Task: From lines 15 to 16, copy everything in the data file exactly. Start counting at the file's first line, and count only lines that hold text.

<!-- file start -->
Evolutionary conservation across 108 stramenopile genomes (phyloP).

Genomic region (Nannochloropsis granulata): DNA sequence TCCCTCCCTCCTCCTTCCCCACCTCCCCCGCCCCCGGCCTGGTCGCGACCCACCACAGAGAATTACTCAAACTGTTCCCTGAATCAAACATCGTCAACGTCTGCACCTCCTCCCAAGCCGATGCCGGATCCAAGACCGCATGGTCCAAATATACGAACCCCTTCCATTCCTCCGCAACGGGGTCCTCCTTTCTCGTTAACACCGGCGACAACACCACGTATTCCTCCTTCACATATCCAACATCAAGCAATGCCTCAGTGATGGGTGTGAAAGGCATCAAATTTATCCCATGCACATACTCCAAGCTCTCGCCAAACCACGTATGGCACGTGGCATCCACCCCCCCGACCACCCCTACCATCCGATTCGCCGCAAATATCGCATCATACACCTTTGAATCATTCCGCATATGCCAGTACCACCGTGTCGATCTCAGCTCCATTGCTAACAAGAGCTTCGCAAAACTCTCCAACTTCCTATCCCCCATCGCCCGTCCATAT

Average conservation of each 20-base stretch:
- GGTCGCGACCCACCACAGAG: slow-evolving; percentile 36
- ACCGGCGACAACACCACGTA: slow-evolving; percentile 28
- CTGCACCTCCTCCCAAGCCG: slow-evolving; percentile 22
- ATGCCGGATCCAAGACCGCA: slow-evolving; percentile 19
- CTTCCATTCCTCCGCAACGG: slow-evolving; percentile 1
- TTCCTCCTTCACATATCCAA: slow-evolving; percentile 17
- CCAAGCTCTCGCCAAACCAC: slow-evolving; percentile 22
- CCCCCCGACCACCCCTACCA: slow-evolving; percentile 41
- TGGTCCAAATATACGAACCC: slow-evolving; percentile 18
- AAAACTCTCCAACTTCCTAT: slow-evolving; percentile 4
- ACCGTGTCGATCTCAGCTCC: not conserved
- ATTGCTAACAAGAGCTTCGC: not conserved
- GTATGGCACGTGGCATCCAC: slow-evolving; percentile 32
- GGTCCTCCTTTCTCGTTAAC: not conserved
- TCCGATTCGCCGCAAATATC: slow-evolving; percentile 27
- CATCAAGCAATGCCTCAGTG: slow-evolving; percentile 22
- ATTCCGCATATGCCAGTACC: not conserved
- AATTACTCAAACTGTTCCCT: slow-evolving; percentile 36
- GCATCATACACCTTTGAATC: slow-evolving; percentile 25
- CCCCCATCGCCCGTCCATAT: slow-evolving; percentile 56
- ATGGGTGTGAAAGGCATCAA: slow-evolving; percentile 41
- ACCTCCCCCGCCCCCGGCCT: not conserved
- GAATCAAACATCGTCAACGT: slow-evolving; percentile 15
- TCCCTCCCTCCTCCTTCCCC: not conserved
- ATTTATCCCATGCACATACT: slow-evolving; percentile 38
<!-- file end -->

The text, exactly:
- ATTGCTAACAAGAGCTTCGC: not conserved
- GTATGGCACGTGGCATCCAC: slow-evolving; percentile 32